Cairo: Egypt's Prime Minister on Monday carried out a major reshuffle naming 15 new ministers as pressure mounted from protestors, who are accusing the country's military council of shielding ailing ousted President Hosni Mubarak.

As the clamour for purge of Mubarak and remnants of his former regime grew, Mubarak, who is under detention in a hospital, regained consciousness after lapsing into a coma, a top hospital official said.

The 83-year-old ex-ruler, whose trial opens for corruption and murder on August 3, had slipped into a coma on Sunday at Sharm el-Sheikh hospital. A conviction could carry the death penalty and protestors fear that the lawyers may be using his health problem as a ruse to win amnesty.

State TV and media dubbed the new lineup as "revolutionary cabinet" as most of the ministers were newcomers, clearly with no ties to the Mubarak era.

But the rejig failed to assuage thousands of protestors, who have returned to Cairo's iconic Tahrir Square, who charged that "the real power-brokers were still generals of Mubarak."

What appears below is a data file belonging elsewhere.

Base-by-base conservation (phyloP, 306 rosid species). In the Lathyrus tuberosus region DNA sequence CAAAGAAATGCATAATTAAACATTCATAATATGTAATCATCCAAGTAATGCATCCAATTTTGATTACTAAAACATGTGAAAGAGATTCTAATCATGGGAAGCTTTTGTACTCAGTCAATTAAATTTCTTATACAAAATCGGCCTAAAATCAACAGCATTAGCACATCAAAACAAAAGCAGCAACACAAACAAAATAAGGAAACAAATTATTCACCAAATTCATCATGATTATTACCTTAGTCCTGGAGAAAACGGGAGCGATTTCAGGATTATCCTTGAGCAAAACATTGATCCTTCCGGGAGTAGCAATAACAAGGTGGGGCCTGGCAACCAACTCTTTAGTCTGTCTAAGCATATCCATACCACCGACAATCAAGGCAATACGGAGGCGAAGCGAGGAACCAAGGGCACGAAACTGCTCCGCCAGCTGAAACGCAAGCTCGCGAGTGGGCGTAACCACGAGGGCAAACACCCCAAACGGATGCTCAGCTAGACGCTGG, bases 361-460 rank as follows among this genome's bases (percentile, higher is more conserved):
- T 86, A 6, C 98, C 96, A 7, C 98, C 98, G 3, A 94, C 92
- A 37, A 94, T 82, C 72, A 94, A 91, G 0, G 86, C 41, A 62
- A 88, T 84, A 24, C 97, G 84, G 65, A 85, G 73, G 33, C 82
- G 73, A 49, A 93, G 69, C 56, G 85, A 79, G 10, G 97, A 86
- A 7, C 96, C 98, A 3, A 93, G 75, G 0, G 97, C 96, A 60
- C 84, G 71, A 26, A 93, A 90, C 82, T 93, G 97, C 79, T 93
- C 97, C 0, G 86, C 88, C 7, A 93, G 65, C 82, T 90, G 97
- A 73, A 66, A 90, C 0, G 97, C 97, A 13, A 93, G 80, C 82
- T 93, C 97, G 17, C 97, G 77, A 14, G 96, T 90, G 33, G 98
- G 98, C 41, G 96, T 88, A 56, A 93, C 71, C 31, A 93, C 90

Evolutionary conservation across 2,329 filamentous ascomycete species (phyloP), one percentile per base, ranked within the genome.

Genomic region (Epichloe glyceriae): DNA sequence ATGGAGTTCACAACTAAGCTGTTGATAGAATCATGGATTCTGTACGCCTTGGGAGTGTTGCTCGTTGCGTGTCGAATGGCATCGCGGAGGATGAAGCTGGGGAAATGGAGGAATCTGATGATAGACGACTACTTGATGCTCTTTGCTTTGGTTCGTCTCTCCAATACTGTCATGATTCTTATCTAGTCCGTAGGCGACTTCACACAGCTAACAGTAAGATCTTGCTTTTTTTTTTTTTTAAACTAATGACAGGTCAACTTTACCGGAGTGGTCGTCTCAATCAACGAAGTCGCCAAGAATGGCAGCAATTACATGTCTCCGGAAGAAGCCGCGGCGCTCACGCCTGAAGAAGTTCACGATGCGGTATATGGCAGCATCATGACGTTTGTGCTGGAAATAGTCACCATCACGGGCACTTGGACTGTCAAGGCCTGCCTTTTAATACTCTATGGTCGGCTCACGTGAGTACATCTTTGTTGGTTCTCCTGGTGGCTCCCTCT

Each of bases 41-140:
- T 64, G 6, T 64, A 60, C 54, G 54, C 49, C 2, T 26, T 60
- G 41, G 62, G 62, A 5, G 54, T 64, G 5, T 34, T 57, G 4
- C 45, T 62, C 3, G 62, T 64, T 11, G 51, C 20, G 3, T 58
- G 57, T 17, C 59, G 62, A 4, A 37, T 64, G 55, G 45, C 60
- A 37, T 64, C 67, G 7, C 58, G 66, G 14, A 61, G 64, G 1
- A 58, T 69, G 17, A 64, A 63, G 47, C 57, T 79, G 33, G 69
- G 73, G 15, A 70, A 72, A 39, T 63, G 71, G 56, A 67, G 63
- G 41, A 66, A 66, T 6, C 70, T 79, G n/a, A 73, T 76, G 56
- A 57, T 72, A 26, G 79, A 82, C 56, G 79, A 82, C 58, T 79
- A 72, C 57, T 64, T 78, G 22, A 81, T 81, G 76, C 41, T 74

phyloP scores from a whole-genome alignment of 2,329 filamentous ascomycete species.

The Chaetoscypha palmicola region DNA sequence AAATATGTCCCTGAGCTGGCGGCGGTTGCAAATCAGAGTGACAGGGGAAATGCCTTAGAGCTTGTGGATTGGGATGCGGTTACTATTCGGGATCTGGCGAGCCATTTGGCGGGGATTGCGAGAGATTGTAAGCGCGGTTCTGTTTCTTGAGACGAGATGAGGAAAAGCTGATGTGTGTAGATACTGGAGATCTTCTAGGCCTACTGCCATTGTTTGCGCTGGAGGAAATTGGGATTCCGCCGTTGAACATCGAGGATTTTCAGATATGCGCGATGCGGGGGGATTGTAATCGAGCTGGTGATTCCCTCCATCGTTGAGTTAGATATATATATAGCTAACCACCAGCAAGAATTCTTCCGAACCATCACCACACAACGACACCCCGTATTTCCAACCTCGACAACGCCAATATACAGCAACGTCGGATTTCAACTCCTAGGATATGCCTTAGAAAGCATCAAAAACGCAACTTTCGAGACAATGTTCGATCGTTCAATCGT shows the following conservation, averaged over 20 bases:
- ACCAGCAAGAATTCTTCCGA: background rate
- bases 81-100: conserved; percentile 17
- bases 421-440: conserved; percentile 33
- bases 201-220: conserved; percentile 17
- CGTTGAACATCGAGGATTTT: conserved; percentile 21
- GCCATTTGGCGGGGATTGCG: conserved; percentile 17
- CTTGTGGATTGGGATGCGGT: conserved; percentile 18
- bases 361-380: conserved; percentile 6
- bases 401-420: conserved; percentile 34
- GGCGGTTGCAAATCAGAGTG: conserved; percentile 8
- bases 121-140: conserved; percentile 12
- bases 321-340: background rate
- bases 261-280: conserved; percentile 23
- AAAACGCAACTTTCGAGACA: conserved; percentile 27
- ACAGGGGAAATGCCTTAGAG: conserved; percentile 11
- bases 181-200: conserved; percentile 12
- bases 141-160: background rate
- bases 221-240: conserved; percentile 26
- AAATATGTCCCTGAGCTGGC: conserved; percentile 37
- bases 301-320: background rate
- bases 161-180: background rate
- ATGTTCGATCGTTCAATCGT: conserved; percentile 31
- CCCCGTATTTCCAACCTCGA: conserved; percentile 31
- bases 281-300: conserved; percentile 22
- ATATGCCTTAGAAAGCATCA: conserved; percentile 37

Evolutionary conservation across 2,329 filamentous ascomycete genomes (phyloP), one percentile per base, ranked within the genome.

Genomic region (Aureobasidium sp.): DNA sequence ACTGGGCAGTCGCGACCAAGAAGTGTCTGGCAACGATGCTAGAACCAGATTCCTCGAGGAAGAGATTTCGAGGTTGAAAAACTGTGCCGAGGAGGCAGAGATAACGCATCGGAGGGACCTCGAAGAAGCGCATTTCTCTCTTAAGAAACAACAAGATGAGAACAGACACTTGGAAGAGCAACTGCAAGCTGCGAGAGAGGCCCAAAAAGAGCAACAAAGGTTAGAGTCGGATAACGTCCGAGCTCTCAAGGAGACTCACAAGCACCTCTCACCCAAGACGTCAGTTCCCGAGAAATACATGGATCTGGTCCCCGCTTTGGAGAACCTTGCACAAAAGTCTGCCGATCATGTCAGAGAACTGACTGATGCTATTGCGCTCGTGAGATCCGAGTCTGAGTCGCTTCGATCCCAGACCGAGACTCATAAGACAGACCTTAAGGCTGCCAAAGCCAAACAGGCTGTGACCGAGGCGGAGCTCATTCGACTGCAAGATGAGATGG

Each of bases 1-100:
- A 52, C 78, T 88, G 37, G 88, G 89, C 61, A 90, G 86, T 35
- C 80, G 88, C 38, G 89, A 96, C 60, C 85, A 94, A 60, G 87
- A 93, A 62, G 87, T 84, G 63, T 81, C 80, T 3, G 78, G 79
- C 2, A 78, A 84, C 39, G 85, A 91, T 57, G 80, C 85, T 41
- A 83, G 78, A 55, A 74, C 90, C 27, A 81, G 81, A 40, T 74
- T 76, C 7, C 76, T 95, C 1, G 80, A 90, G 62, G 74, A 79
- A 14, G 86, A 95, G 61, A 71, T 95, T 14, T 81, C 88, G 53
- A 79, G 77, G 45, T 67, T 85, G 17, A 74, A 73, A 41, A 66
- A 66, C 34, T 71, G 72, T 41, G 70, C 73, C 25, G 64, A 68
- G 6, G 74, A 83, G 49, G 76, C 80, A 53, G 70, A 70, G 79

They said they will not budge from the sit-in till their main demands of ending military trials of civilians and improved minimum wage were conceded.

The most prominent of the ministers purged included antiquities chief Zahi Hawass, who has been for decades the global face of Egypt. His downfall came as he was considered too close to the erstwhile first family.

The axe also fell on Culture Minister Farouq Hosni and Finance Minister Samir Radwan.

The Egyptian Prime Minister also named new ministers for Transport, Military Production, Higher Education and Communication.

Sharaf had accepted the resignation of Foreign Minister on Saturday and named a new face, Mohammad Kamal Omar, once Egypt's ambassador to Saudi Arabia as the new chief diplomat.

The mushrooming protests, local media reports said indicated growing tension between the people and the military. For the first time, a senior military official, who visited the protest sit-in, was heckled by the protestors.